Since I wrote this earlier today, Google have been all over BBC news for their alleged abuse of power with Android too.
Maybe I’m in the minority, but my first reaction when I heard that VW had rigged the software in their cars to behave differently when it detected it was being tested, I thought “wow, that’s clever”.
There’s no doubt they have done a huge amount of harm to their brand and damaged the trust that has been built over many, many years. They deserve a really big fine as they have been found out as liars. Brand owners who lie generally get found out and they generally struggle to build their brand back up afterwards.
But, do they deserve to be put out of business when it is near certain that every other manufacturer in the world is pulling the same stunt, without having been caught yet?
I think not.
It’s bad yes, but it isn’t life and death. They will be hit hard enough with a potentially huge decrease in sales and profits for years to come.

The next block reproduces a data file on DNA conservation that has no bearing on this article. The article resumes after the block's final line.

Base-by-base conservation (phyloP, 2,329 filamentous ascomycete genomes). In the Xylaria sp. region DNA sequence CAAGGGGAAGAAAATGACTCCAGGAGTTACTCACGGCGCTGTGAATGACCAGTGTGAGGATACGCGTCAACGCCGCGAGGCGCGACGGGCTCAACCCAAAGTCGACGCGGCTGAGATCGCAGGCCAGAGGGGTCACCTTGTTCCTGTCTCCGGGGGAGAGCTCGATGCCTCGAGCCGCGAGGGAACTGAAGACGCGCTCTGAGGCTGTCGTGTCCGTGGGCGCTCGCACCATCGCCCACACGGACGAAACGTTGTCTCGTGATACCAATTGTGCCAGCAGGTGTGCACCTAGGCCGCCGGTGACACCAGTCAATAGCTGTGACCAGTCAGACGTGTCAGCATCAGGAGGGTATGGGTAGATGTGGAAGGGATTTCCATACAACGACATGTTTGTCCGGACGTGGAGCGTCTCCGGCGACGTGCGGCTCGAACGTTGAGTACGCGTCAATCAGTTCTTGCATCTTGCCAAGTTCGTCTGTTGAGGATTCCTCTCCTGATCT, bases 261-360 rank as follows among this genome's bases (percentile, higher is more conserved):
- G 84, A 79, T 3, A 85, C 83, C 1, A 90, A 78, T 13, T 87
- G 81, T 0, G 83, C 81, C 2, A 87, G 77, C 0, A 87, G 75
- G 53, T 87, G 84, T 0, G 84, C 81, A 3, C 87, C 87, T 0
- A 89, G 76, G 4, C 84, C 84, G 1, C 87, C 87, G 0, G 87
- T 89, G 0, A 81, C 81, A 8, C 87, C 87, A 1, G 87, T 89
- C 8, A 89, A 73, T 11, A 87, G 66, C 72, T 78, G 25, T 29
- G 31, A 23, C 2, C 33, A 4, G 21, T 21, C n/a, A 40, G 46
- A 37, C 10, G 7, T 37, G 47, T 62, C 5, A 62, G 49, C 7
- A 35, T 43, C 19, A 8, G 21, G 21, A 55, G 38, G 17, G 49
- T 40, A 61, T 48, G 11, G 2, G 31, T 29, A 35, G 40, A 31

So for me, the talk of a £20bn fine is excessive. When you add in the lawyers scurrying around like leeches starting Class Actions in the US and it’s getting ridiculous. Assume £10,000 per car and this could easily be another £50bn on top. Really, have they done £70bn of harm?
As I work with some great theme parks, I am a member of the Themed Entertainment Association. One of the benefits of membership is their organisation of visits to some of the best the world has to offer, to see what they do and how they do it. And I have just come back from Puy du Fou, and can safely say that it is, without doubt, the best theme park in the world.